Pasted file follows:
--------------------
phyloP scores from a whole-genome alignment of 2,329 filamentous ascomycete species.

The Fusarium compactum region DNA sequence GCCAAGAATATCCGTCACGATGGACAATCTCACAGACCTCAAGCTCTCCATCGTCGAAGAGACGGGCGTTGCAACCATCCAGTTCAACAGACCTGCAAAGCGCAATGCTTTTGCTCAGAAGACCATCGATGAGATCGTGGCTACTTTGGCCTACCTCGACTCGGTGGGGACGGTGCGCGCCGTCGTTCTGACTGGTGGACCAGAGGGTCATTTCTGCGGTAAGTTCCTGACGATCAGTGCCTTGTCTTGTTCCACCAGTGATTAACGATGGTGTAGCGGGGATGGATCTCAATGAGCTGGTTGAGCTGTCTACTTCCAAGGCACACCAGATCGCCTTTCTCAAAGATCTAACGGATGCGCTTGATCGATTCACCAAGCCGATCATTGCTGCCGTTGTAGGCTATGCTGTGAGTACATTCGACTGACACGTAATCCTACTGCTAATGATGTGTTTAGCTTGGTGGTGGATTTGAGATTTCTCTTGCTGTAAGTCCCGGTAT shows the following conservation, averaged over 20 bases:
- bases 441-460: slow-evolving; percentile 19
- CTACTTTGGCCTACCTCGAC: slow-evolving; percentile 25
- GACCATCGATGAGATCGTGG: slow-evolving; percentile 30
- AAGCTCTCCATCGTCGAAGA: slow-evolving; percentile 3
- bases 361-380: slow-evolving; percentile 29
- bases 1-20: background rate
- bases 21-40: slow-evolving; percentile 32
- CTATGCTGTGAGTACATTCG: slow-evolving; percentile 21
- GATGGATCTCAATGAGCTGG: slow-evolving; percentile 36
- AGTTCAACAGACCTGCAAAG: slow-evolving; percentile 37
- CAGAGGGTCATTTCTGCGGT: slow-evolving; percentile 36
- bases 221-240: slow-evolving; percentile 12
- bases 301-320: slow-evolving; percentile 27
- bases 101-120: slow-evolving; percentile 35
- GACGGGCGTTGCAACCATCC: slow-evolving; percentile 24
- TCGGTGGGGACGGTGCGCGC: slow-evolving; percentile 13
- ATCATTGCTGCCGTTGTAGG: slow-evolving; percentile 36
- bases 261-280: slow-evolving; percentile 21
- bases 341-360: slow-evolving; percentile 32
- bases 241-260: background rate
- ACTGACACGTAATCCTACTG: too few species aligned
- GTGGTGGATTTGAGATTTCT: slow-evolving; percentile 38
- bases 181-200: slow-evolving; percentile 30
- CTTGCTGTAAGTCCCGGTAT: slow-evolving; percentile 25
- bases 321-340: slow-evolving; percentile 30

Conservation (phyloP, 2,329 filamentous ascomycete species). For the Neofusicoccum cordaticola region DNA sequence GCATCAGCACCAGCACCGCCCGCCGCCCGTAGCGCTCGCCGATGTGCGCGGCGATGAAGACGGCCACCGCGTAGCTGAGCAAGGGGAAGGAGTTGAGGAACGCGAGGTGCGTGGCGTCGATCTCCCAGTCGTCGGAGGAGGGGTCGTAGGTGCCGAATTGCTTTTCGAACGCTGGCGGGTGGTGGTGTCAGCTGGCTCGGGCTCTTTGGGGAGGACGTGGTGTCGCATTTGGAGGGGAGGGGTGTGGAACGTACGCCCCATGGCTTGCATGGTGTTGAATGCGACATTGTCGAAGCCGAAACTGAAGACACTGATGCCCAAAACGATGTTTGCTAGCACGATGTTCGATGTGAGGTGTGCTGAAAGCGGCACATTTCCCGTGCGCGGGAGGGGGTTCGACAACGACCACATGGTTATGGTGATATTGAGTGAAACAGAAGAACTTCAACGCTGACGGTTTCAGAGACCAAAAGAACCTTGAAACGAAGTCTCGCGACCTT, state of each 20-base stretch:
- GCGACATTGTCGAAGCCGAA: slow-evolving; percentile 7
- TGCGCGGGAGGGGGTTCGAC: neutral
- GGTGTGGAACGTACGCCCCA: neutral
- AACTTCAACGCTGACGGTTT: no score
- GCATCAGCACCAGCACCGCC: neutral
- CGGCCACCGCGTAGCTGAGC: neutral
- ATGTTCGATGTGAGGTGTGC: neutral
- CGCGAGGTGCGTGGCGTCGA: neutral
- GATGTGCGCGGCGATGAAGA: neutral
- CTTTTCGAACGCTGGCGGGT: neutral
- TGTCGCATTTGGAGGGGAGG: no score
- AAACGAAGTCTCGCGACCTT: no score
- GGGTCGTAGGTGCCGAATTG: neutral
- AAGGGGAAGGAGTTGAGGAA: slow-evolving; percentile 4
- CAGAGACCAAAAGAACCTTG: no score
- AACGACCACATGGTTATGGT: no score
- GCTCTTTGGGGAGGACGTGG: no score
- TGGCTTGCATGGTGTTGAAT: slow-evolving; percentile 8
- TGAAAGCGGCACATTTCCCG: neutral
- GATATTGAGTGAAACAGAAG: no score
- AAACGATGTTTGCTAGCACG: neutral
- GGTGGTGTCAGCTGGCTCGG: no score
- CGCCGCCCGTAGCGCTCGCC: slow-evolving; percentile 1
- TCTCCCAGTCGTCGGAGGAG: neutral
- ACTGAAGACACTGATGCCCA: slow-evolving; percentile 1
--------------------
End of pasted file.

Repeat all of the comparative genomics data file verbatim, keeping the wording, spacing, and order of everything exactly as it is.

phyloP scores from a whole-genome alignment of 2,329 filamentous ascomycete species.

The Fusarium compactum region DNA sequence GCCAAGAATATCCGTCACGATGGACAATCTCACAGACCTCAAGCTCTCCATCGTCGAAGAGACGGGCGTTGCAACCATCCAGTTCAACAGACCTGCAAAGCGCAATGCTTTTGCTCAGAAGACCATCGATGAGATCGTGGCTACTTTGGCCTACCTCGACTCGGTGGGGACGGTGCGCGCCGTCGTTCTGACTGGTGGACCAGAGGGTCATTTCTGCGGTAAGTTCCTGACGATCAGTGCCTTGTCTTGTTCCACCAGTGATTAACGATGGTGTAGCGGGGATGGATCTCAATGAGCTGGTTGAGCTGTCTACTTCCAAGGCACACCAGATCGCCTTTCTCAAAGATCTAACGGATGCGCTTGATCGATTCACCAAGCCGATCATTGCTGCCGTTGTAGGCTATGCTGTGAGTACATTCGACTGACACGTAATCCTACTGCTAATGATGTGTTTAGCTTGGTGGTGGATTTGAGATTTCTCTTGCTGTAAGTCCCGGTAT shows the following conservation, averaged over 20 bases:
- bases 441-460: slow-evolving; percentile 19
- CTACTTTGGCCTACCTCGAC: slow-evolving; percentile 25
- GACCATCGATGAGATCGTGG: slow-evolving; percentile 30
- AAGCTCTCCATCGTCGAAGA: slow-evolving; percentile 3
- bases 361-380: slow-evolving; percentile 29
- bases 1-20: background rate
- bases 21-40: slow-evolving; percentile 32
- CTATGCTGTGAGTACATTCG: slow-evolving; percentile 21
- GATGGATCTCAATGAGCTGG: slow-evolving; percentile 36
- AGTTCAACAGACCTGCAAAG: slow-evolving; percentile 37
- CAGAGGGTCATTTCTGCGGT: slow-evolving; percentile 36
- bases 221-240: slow-evolving; percentile 12
- bases 301-320: slow-evolving; percentile 27
- bases 101-120: slow-evolving; percentile 35
- GACGGGCGTTGCAACCATCC: slow-evolving; percentile 24
- TCGGTGGGGACGGTGCGCGC: slow-evolving; percentile 13
- ATCATTGCTGCCGTTGTAGG: slow-evolving; percentile 36
- bases 261-280: slow-evolving; percentile 21
- bases 341-360: slow-evolving; percentile 32
- bases 241-260: background rate
- ACTGACACGTAATCCTACTG: too few species aligned
- GTGGTGGATTTGAGATTTCT: slow-evolving; percentile 38
- bases 181-200: slow-evolving; percentile 30
- CTTGCTGTAAGTCCCGGTAT: slow-evolving; percentile 25
- bases 321-340: slow-evolving; percentile 30

Conservation (phyloP, 2,329 filamentous ascomycete species). For the Neofusicoccum cordaticola region DNA sequence GCATCAGCACCAGCACCGCCCGCCGCCCGTAGCGCTCGCCGATGTGCGCGGCGATGAAGACGGCCACCGCGTAGCTGAGCAAGGGGAAGGAGTTGAGGAACGCGAGGTGCGTGGCGTCGATCTCCCAGTCGTCGGAGGAGGGGTCGTAGGTGCCGAATTGCTTTTCGAACGCTGGCGGGTGGTGGTGTCAGCTGGCTCGGGCTCTTTGGGGAGGACGTGGTGTCGCATTTGGAGGGGAGGGGTGTGGAACGTACGCCCCATGGCTTGCATGGTGTTGAATGCGACATTGTCGAAGCCGAAACTGAAGACACTGATGCCCAAAACGATGTTTGCTAGCACGATGTTCGATGTGAGGTGTGCTGAAAGCGGCACATTTCCCGTGCGCGGGAGGGGGTTCGACAACGACCACATGGTTATGGTGATATTGAGTGAAACAGAAGAACTTCAACGCTGACGGTTTCAGAGACCAAAAGAACCTTGAAACGAAGTCTCGCGACCTT, state of each 20-base stretch:
- GCGACATTGTCGAAGCCGAA: slow-evolving; percentile 7
- TGCGCGGGAGGGGGTTCGAC: neutral
- GGTGTGGAACGTACGCCCCA: neutral
- AACTTCAACGCTGACGGTTT: no score
- GCATCAGCACCAGCACCGCC: neutral
- CGGCCACCGCGTAGCTGAGC: neutral
- ATGTTCGATGTGAGGTGTGC: neutral
- CGCGAGGTGCGTGGCGTCGA: neutral
- GATGTGCGCGGCGATGAAGA: neutral
- CTTTTCGAACGCTGGCGGGT: neutral
- TGTCGCATTTGGAGGGGAGG: no score
- AAACGAAGTCTCGCGACCTT: no score
- GGGTCGTAGGTGCCGAATTG: neutral
- AAGGGGAAGGAGTTGAGGAA: slow-evolving; percentile 4
- CAGAGACCAAAAGAACCTTG: no score
- AACGACCACATGGTTATGGT: no score
- GCTCTTTGGGGAGGACGTGG: no score
- TGGCTTGCATGGTGTTGAAT: slow-evolving; percentile 8
- TGAAAGCGGCACATTTCCCG: neutral
- GATATTGAGTGAAACAGAAG: no score
- AAACGATGTTTGCTAGCACG: neutral
- GGTGGTGTCAGCTGGCTCGG: no score
- CGCCGCCCGTAGCGCTCGCC: slow-evolving; percentile 1
- TCTCCCAGTCGTCGGAGGAG: neutral
- ACTGAAGACACTGATGCCCA: slow-evolving; percentile 1